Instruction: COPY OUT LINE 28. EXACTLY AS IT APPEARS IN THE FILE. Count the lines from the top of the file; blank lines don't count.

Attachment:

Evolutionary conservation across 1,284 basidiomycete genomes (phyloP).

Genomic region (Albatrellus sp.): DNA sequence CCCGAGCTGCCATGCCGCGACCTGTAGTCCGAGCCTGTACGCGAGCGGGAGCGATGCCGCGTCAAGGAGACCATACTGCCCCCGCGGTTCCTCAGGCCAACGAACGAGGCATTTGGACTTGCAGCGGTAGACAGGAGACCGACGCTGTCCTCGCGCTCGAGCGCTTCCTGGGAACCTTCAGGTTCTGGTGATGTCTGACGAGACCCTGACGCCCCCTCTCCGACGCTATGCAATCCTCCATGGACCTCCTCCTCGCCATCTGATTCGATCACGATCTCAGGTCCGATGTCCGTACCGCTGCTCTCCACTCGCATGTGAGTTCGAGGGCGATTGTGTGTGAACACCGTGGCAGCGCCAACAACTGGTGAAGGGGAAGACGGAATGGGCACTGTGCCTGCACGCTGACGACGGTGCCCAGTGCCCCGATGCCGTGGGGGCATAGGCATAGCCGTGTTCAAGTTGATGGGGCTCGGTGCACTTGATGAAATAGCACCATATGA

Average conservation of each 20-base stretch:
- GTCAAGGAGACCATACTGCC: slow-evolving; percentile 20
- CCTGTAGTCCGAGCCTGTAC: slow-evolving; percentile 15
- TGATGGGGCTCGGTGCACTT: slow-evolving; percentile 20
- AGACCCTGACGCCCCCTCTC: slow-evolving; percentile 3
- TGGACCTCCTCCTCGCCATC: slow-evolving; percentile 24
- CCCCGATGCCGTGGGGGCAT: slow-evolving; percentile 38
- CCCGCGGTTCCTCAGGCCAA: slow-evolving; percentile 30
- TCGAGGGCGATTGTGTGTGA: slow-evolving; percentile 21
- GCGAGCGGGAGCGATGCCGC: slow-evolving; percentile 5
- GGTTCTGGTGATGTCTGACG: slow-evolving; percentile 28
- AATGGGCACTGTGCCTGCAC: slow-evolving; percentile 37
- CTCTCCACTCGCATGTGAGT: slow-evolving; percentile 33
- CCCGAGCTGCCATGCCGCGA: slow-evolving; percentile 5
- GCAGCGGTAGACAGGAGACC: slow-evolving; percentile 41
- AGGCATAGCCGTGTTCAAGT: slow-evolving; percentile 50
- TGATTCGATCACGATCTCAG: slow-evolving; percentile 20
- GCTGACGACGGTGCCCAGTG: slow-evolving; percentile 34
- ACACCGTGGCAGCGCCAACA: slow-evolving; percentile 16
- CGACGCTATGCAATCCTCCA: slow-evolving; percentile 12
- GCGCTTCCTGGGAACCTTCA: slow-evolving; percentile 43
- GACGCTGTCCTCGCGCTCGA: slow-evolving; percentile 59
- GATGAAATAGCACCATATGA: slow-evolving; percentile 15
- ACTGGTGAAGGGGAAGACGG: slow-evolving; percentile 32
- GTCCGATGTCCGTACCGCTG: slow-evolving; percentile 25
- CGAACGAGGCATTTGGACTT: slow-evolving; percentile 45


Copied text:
- CGAACGAGGCATTTGGACTT: slow-evolving; percentile 45